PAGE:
The Flourishing Culture Podcast Series
“The Road to High Employee Engagement and Flourishing Culture “
June 7, 2021
Intro: You’ll find today’s guest has a fascinating story of how he inherited a very unhealthy culture at a Christian college and turned it into a flourishing one. Listen in to how he did it.
Al Lopus: Welcome to another episode of the Flourishing Culture Podcast, where our goal is to equip and inspire you to build a flourishing workplace. As we all face today’s leadership challenges as a result of the COVID-19 pandemic, we believe having a healthy culture is more important now than ever before. We are here to help you eliminate toxicity, improve your employees’ engagement, speed up new innovation, and grow your organization’s impact.
And before we meet our guest today, I urge you to subscribe to this podcast. As a result, you’ll receive our action guide. It’s our gift to help you lead your organization’s culture to the next level. To subscribe, simply go to bcwinstitute.org/podcast. Hit the Subscribe button and receive our free action guide.
If you can share this podcast with others, and rate it, it would mean a lot to me. Thank you.
And now, let’s meet today’s special guest.
We all know that tremendous employee engagement equates to a tremendously flourishing workplace culture. And a lot of leaders would be glad that if maybe 60 percent of their people felt engaged in their work. Well, my guest today has led his organization where there are 79—that’s nearly 80—percent feel engaged in their work. And how do they do it? What’s their secret? We’re about to find out. So I want to welcome my return guest, Mark Maxwell, the president of Prairie College in Three Hills. That’s Alberta, Canada. Mark, welcome back to the Flourishing Culture Podcast.
Mark Maxwell: Thank you, Al. It’s a delight to be back. It really is. You’ve done amazing things for my reputation with that last podcast. I’m so grateful for who you are. I’m also really grateful for the encouragement, actually, when we have had different Surveys. I’ve always felt an enormous amount of support and encouragement for us in what we’re trying to do here. So thank you for both your encouragement, thank you for your honesty, where we need to get cracking, and also thank you for the opportunity of being here again.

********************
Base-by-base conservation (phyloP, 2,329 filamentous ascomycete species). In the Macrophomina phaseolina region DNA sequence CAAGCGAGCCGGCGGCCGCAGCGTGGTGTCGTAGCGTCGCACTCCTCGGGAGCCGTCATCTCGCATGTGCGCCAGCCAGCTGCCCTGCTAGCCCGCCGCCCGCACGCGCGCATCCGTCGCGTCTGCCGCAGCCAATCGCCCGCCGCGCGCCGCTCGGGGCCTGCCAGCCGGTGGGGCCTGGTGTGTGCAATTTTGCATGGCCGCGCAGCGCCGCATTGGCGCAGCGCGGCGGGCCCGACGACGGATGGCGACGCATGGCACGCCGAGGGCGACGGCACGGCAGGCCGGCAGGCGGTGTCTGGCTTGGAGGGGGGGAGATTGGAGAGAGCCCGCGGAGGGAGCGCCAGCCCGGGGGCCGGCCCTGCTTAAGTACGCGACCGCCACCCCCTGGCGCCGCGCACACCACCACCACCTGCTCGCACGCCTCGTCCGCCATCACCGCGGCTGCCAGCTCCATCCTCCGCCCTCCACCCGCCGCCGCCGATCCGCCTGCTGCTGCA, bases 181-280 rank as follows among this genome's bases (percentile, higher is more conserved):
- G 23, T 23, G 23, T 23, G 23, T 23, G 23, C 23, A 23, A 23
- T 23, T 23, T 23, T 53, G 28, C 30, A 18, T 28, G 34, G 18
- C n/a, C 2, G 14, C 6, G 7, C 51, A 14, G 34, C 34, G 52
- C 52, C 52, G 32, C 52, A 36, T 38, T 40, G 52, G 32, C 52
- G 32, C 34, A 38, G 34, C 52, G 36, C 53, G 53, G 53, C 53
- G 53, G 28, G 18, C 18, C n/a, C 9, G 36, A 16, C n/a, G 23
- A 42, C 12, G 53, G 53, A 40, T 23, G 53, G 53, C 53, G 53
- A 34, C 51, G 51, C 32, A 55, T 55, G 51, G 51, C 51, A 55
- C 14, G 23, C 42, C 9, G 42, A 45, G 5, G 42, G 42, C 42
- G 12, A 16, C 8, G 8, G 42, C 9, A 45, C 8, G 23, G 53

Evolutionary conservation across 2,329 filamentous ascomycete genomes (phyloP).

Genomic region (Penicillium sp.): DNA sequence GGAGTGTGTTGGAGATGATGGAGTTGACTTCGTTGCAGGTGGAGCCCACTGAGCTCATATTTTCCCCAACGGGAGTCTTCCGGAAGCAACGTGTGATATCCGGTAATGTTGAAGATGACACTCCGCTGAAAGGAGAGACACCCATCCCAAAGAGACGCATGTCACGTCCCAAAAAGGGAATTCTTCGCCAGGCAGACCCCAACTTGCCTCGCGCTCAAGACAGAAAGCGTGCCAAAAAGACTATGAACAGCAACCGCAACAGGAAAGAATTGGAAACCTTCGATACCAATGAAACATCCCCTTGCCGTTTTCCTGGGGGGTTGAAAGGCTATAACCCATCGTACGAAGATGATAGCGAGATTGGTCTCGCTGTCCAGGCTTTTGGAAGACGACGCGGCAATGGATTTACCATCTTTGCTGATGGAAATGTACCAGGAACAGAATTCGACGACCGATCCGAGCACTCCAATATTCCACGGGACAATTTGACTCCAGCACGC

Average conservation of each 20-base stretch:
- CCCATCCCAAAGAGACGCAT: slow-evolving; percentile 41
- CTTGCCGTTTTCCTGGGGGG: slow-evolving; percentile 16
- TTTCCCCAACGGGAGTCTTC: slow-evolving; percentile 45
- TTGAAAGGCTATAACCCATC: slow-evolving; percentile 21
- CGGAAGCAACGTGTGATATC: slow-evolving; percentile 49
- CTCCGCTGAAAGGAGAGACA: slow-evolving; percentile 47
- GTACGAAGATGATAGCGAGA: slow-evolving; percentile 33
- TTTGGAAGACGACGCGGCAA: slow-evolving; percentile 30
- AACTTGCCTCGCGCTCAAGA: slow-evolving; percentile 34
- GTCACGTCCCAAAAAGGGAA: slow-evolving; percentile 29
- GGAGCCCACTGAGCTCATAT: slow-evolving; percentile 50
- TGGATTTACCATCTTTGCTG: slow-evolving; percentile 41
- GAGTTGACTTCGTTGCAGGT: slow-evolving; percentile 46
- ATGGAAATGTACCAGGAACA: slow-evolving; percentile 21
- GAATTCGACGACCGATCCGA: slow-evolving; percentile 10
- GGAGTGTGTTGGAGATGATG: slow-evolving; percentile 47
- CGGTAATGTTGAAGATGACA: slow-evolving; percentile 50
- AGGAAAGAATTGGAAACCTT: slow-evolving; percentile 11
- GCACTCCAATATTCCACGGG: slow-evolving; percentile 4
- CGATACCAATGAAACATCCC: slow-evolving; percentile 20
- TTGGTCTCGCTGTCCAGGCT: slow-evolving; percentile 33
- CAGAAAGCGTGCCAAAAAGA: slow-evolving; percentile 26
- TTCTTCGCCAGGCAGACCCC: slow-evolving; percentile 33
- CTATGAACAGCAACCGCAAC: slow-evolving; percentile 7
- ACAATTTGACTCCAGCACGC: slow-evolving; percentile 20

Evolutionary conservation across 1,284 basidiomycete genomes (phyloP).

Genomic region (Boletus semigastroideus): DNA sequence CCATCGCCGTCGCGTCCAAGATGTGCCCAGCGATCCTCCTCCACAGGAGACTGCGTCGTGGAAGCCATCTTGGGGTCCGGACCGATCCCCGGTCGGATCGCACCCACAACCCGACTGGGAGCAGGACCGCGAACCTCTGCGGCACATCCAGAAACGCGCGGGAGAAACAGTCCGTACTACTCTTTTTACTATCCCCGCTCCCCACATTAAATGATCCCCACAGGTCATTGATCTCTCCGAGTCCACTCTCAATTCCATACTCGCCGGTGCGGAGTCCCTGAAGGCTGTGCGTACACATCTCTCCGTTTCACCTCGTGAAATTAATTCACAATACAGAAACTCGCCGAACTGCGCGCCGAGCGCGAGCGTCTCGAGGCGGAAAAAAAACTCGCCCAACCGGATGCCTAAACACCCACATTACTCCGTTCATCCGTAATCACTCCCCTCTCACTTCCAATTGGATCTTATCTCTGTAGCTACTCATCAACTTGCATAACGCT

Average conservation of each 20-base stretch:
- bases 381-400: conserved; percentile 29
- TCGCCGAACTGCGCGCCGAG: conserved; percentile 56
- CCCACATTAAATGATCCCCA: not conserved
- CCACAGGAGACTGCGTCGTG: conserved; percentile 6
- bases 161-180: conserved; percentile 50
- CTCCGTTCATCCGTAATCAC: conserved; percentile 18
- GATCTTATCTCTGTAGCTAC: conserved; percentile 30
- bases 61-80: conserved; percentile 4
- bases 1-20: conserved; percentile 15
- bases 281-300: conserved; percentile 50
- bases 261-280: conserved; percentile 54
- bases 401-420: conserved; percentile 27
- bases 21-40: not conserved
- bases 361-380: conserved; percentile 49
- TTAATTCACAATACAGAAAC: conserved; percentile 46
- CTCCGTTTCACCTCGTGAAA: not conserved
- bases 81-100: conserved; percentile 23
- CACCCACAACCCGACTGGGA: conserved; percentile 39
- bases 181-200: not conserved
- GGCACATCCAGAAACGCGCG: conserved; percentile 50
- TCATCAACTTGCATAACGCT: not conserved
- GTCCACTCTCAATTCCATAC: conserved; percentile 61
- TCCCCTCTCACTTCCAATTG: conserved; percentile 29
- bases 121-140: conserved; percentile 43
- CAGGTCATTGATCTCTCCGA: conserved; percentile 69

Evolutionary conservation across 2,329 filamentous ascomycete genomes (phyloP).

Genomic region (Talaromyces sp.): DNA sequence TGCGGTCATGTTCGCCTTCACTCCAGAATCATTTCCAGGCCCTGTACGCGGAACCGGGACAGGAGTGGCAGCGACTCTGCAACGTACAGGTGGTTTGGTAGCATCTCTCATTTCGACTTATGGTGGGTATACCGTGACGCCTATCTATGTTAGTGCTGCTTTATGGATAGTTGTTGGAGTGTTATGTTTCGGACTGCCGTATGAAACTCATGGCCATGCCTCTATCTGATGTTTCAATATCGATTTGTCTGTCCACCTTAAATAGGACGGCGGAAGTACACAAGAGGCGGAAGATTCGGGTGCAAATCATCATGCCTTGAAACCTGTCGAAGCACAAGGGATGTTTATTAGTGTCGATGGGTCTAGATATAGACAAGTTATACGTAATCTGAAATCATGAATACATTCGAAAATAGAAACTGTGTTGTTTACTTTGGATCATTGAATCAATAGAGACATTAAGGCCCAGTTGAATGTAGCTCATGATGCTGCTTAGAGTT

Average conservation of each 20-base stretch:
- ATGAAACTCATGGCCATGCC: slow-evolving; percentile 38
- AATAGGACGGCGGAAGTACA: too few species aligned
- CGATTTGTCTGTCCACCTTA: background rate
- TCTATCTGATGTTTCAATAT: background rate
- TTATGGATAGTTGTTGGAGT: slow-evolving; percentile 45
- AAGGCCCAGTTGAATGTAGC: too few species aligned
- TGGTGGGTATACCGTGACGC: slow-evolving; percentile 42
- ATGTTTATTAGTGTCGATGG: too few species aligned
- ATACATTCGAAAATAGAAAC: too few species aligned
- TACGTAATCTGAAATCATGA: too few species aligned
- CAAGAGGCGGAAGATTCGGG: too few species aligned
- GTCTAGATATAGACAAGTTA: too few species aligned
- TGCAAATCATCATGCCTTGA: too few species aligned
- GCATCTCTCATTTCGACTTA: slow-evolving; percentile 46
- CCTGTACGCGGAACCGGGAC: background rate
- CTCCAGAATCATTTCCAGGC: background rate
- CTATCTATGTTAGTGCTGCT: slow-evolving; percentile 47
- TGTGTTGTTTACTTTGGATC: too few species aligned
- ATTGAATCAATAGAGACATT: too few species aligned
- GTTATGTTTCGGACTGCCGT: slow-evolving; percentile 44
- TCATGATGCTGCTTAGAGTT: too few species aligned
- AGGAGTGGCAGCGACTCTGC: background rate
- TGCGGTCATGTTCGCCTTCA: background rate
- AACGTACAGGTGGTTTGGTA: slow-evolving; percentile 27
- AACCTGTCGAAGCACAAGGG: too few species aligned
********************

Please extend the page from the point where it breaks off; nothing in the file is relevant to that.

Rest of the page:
Al: Well, it’s a pleasure, Mark. And I do appreciate—our last podcast was one of the most highly rated podcasts. We’ve had more people, just about more people, than any other podcast download that than any other. And I know that today’s story is going to be very similar.
You’ve got 79 percent of your employees who are actually engaged at Prairie College, and that’s fantastic, especially for a Christian college. You must have some very highly motivated and very fulfilled people working at Prairie College.
Mark: Yeah. We have some great people here. I mean, really, I can walk across our team and point to this one does this and this one does that, and walk across and show, one, what they do that fits against the others; two, what they do well by comparison to their peers, a genuine group. But really, really what they’ve done is they’ve begun to own or they have taken ownership of our mission. So, yeah, we’ve got a lot of good people. I could go on about this, Al, if you like, but…
Al: Well, we’re going to go on. Yeah.
Mark: Okay, good.
Al: We’re going to go on, Mark. Yeah.
So, in a few minutes, I’m going to ask you to kind of tell the story of the biblically grounded and collaborative approach behind the thriving workplace culture that any leader would want. And for our leaders that are listening, listen up, because I think you’re going to hear some great advice today.
But before you tell us the story, first, I’d like to kind of set the scene. So what is Prairie College all about, and why do so many Christian young people continue to flock there every year, year after year, for a Christian college education?
Mark: I think the really important part is our roots. We started as Prairie Bible Institute 100 years ago, 99 to be exact, so we’re going into our centennial year. So we were created by God, I believe, to teach Bible, and that was, with that created purpose, my grandfather was actually the one who came, showed up to teach this small group, eight people, a little bit about the Bible. And that turned into Prairie Bible Institute, which became Prairie Bible College. And then as we added other school, other disciplines, majors like aviation and nursing and so on, we changed our name to Prairie College. We didn’t take Bible out of our name until we had resoundingly put Bible back into the classroom. And that was one of the things that we’ll talk about is what happened in between.